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what is the difference between "fell" and "fall" while they are both in present simple tense? (or to fell and to fall)

When I want to say on something that it felled, but in the present simple tense, can use both words? (fell and fall)?

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When used in the present tense, "to fell" has a very different meaning from "to fall":

to cut down (a tree)

to beat or knock down (someone or something)

The past tense of "fell" is "felled". For example:

Thor felled his enemies with one mighty blow of his hammer.

It isn't an archaic word, but it can have a mythical or literary feel when used, like something out of stories, legends, or comic books. You should only use it if you fully understand its nuance. Otherwise you would say "cut down", "knocked over", "pushed off", or any of various other actions that would cause something to fall.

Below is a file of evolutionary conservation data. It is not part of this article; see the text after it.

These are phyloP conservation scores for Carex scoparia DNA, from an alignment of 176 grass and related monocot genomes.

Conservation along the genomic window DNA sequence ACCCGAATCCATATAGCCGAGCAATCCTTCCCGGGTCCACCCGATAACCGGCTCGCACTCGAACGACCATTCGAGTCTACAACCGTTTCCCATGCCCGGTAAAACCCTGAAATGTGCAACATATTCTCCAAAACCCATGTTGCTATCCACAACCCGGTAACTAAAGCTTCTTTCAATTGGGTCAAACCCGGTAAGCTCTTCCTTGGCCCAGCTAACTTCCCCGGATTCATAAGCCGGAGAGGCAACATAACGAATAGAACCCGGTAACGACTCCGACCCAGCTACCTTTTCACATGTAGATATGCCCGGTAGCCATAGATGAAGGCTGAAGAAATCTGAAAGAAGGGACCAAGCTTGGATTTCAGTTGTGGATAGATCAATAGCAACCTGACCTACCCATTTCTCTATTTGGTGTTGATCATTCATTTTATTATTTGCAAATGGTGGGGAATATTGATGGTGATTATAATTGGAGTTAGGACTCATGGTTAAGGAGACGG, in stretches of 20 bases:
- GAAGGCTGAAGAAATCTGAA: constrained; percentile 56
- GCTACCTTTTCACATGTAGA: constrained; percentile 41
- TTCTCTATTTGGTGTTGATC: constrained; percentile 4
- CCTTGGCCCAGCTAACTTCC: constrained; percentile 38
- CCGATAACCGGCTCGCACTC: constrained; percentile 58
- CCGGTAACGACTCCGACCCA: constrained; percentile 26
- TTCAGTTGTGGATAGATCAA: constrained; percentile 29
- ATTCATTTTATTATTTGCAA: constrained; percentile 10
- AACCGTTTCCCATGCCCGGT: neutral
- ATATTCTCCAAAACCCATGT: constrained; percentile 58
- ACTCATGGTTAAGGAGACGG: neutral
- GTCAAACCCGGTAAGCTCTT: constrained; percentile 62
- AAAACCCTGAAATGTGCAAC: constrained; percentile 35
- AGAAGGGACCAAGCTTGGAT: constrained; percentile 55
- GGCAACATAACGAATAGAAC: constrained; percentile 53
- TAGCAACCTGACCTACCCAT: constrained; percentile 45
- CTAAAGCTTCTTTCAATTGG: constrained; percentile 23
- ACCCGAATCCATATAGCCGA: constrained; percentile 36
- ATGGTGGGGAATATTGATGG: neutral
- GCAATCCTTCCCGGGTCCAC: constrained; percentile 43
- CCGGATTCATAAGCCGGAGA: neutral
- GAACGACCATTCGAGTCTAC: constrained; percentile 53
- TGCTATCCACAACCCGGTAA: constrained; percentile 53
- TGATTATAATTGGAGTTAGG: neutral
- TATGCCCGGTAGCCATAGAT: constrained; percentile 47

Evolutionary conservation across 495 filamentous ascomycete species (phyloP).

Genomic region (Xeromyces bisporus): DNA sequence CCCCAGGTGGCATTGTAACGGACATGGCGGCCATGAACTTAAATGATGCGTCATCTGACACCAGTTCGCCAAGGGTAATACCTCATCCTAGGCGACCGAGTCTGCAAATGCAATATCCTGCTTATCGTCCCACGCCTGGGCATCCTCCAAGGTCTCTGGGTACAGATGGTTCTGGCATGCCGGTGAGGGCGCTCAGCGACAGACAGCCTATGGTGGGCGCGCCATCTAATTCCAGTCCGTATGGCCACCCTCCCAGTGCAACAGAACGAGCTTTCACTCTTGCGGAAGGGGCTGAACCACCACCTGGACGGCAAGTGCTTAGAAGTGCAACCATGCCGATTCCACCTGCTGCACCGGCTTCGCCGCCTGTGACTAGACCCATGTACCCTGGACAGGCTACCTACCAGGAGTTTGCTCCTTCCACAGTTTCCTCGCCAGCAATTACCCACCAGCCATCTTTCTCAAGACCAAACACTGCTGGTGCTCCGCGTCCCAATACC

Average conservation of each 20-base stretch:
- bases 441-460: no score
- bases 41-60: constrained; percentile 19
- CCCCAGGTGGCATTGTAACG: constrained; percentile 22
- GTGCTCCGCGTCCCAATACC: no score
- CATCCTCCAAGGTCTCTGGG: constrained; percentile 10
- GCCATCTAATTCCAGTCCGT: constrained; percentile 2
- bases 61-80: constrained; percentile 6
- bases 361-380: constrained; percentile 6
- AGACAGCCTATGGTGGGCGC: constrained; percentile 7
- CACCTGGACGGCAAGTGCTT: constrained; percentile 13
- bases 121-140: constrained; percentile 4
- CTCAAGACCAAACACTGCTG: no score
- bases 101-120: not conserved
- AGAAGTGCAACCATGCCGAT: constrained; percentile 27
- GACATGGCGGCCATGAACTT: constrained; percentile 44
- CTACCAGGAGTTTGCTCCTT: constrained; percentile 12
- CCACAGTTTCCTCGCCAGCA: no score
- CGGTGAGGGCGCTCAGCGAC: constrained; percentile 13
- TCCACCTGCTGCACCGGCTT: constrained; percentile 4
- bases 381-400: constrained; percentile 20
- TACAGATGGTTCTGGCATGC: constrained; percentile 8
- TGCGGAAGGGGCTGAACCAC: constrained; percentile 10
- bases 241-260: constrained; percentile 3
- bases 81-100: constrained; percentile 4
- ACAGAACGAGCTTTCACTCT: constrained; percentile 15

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    Historically, to fell is a causative formed from to fall ("cause to fall"), just as lay is a causative from lie and raise from rise; but that history has no particular significance in modern speech. – Colin Fine Oct 2 '16 at 21:16
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Fall means simply to fall like leaves fall from trees while fell means to make something fall like he felled his opponent in the battle.

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